As museums address issues of access to collections, galleries, and education during COVID-19, many have chosen to shift to a digital space to connect with the public and continue their missions as community and cultural institutions. As a museum educator and Education Director at the Museum of Contemporary Art Tucson, I have found myself scrutinizing all the different angles and facets of shifting to an online format. From our summer camp to our in-school K-12 education initiatives, I have been rethinking what we do, why, and for whom. From the murky unknowns of this pandemic, I have discovered some very interesting truths and outcomes bubbling to the surface.
One program I run at the museum is called Stay Gold, geared toward our intergenerational LGBTQIA+ community. Every fall and spring since 2017, we meet for ten weeks to connect between generations through creativity and making, using contemporary art as the touchpoint for relevance and meaning in the lives of participants. Originally, the program was broken into weekly activity prompts centered around sparking connection within the group and cultivating vulnerability. In 2019, we received funding from Aroha Philanthropies and training from Lifetime Arts to provide a platform for expression specifically for our fifty-five-and-up community. Stay Gold was the perfect fit for this work, but we needed to shift formats to structure the program around a sequential skill-building curriculum with a culminating showcase event. From this shift, I learned about the benefits of implementing this form of curriculum in a community-based arts program in ways that differed from our previous iterations.
- Participants were excited to learn new skills.
- They were more thoughtful in their approaches to the projects.
- They were more invested in the outcomes.
- They had a sense of pride over both the work they were doing and the stories they told about the work.
- They were more motivated to complete projects and excited to share at the culminating event.
- Overall, we had a higher program retention rate.
During week eight of the program, COVID-19 hit and the museum closed. I was challenged with rethinking the curriculum, delivering the instruction, and restrategizing intentional community-building for the program in this new environment. I worried that I would not be able to implement something due to issues around access. Would participants have sufficient access to technology, and if so, would they have the skills needed to participate? What art forms could I teach that everyone had access to? How could I support my community from the confines of quarantine?Skip over related stories to continue reading article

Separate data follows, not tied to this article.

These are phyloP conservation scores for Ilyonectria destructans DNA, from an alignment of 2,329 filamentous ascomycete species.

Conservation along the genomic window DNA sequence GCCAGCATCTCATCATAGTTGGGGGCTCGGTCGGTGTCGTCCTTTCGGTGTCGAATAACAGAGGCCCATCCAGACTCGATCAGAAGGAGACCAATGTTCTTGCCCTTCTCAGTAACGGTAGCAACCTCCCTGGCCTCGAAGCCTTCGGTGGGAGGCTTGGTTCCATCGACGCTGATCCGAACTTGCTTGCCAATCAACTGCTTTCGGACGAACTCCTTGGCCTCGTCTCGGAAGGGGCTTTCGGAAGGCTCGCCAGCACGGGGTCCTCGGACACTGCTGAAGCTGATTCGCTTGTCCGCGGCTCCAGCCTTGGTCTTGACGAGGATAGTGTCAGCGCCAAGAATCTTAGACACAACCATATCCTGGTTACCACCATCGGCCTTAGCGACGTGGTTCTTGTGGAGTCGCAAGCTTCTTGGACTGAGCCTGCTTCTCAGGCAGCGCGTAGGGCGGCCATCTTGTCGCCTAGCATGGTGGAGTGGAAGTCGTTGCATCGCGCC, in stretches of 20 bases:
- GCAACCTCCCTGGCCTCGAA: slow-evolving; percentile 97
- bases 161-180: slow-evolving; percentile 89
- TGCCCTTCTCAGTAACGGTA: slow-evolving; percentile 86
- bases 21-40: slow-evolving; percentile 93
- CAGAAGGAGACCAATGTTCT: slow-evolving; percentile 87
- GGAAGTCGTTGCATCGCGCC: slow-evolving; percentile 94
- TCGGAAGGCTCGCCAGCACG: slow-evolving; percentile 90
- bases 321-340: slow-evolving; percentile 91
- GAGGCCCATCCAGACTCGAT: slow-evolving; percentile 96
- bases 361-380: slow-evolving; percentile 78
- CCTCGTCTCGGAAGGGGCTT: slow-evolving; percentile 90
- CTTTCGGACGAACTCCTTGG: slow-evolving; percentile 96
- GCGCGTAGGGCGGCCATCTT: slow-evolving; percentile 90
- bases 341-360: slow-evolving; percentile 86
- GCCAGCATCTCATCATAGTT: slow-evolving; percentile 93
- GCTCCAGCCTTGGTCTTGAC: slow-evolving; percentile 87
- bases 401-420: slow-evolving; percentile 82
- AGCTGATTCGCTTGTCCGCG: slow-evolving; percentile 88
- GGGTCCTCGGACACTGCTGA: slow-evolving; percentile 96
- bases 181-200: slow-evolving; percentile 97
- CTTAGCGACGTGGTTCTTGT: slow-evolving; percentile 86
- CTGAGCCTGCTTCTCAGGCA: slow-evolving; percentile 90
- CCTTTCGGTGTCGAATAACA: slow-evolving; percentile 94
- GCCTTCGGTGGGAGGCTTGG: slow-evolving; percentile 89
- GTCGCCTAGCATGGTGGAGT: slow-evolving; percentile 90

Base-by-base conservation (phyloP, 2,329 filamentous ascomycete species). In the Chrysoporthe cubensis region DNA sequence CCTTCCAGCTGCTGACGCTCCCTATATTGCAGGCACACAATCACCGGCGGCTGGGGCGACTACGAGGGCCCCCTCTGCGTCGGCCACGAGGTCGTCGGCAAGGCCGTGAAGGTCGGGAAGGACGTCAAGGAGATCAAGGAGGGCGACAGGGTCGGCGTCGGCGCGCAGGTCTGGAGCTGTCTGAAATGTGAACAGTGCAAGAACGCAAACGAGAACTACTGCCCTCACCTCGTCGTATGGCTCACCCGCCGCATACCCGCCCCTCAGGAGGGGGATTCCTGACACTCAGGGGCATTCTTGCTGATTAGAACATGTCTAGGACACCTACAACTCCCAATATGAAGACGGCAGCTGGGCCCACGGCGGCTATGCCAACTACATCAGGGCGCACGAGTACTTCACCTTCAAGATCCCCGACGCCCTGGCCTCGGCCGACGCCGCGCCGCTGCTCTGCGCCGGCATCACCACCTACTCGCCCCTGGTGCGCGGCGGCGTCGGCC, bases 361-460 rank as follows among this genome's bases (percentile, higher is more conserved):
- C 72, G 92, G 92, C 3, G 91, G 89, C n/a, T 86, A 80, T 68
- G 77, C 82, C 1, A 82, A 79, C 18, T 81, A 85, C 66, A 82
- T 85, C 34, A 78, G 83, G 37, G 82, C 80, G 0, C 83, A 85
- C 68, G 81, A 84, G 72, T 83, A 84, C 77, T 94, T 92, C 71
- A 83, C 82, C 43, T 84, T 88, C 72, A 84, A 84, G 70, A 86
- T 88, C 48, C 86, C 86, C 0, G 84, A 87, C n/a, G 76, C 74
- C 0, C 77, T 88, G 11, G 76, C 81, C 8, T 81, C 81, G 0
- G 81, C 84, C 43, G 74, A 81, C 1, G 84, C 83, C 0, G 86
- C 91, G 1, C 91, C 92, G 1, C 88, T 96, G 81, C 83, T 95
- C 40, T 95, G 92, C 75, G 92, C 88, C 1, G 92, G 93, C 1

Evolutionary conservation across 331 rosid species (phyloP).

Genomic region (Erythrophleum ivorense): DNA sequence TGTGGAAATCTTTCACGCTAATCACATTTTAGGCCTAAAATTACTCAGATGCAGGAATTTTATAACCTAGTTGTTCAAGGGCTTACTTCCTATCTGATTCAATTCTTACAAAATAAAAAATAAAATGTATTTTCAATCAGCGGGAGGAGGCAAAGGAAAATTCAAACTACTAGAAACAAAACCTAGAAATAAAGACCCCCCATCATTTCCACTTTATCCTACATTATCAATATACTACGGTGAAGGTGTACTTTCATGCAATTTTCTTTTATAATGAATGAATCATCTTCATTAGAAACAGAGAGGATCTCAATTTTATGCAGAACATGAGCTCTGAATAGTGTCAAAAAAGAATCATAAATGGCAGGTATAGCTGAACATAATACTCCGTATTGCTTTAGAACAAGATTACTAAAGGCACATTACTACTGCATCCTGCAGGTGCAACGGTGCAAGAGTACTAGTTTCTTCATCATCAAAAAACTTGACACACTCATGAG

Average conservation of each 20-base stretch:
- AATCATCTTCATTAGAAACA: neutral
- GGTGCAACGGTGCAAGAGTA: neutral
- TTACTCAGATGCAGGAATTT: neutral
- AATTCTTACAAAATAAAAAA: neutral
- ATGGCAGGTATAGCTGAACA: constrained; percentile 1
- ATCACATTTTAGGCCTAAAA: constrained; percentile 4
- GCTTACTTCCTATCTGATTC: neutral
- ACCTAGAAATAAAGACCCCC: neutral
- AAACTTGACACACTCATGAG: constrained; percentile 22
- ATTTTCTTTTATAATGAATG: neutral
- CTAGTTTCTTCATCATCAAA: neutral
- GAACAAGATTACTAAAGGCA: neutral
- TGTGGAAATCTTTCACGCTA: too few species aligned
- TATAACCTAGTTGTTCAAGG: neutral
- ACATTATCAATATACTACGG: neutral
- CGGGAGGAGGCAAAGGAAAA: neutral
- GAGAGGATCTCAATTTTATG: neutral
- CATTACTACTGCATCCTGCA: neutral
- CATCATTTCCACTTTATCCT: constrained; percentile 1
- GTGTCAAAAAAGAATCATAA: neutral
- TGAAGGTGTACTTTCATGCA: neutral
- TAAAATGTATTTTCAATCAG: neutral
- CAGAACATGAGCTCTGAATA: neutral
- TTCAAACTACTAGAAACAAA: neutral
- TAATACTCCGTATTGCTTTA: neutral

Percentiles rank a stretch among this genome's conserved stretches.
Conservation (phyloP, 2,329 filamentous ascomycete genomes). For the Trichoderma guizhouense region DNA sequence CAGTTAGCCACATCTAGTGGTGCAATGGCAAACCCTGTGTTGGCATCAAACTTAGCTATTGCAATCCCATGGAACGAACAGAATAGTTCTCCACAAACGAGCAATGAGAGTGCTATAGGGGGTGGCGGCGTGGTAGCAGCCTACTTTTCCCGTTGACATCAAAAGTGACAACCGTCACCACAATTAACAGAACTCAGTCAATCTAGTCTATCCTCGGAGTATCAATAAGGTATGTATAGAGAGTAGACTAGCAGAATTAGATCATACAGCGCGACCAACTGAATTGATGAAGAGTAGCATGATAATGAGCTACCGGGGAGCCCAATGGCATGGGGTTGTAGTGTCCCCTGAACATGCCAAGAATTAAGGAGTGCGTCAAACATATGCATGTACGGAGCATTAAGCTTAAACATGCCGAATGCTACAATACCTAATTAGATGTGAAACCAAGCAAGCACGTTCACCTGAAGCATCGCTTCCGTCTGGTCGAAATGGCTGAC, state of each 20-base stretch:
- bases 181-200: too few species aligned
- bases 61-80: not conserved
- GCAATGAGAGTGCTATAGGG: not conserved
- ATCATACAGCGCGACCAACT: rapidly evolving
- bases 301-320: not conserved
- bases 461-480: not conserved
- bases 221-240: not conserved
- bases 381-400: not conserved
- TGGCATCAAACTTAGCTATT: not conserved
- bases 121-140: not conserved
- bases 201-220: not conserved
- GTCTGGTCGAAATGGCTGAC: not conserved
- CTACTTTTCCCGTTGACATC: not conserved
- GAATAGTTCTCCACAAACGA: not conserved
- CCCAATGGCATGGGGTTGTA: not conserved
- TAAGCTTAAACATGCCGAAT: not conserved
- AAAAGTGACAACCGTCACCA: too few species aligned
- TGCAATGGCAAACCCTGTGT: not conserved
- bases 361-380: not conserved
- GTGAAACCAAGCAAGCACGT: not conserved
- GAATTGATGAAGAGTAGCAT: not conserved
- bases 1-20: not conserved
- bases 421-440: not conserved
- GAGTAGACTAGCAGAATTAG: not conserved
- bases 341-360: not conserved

Once the initial panic settled and I was able to reflect quietly on the possibilities, I came up with a plan that would allow me to use resources already readily available on the internet. I turned to Art21 to locate queer/LGBTQIA+ artists I could highlight each week. I realized that through their work I could provide art-making prompts and questions for consideration over the week. In this online pilot version of the program, I reverted to presenting new prompts each week instead of the sequential skill-building format. I also made it so that people could attend when they were able; there was no requirement to attend all or most sessions. Still, I was unsure if this would work or if there would be any interest in an online program. Would people want to sit in front of a screen for an extended period of time? Would we still have the intergenerational interest we did in person?
The goal of Stay Gold is and always was about connection. Among people older than fifty-five, members of the LGBTQIA+ community face higher rates of loneliness (Anderson & Thayer, 2018) often due to loss of family, friends, church, and communities because of their identities. Likewise, queer youth also face more isolation than their peers. According to researchers, “This isolation has increased due to the use of social media. While online communities can offer spaces of support, they can also become spaces of trauma where unmediated dialogue occurs. Queer youth are more likely to be bullied or harassed on social media, in chat rooms, and through text messages” (Burke & DiCindio, 2019). The pandemic only further compounds these issues. Contemporary art has the power to counter them, in that it deals with a myriad of topics relevant to the lives of participants and provides a wide range of mediums to use and consider. I decided to take the leap and see what happened.
So, what did happen when I started the program in this new format? We had our first session on April 21, 2020 and twenty-one participants signed up to attend. A majority of those who signed up were in attendance for the first session. An additional fifteen have since joined. We have a regular group of about twelve-fifteen participants who join each week, with others joining when they can. For me, this was a success. As it turned out, even though the internet is flooded with online artmaking resources, people still longed for real-time connection and had a desire to keep learning and challenging themselves. I tried to create prompts that were open both in how they could be interpreted and in the mediums people could use to express themselves. These prompts have included:
- Create a piece that illustrates how you want to be represented in the world, inspired by Zanele Muholi
- Create tasks for a collective list of activities, based on Oliver Herring’s “Task Parties,” then complete someone else’s task on the list
- Create a character in any medium, inspired by the work of Kalup Linzy
- Capture a moment that words can’t describe, inspired by Elle Pérez
- Create something that reminds you you are alive, inspired by the work of Jacolby Satterwhite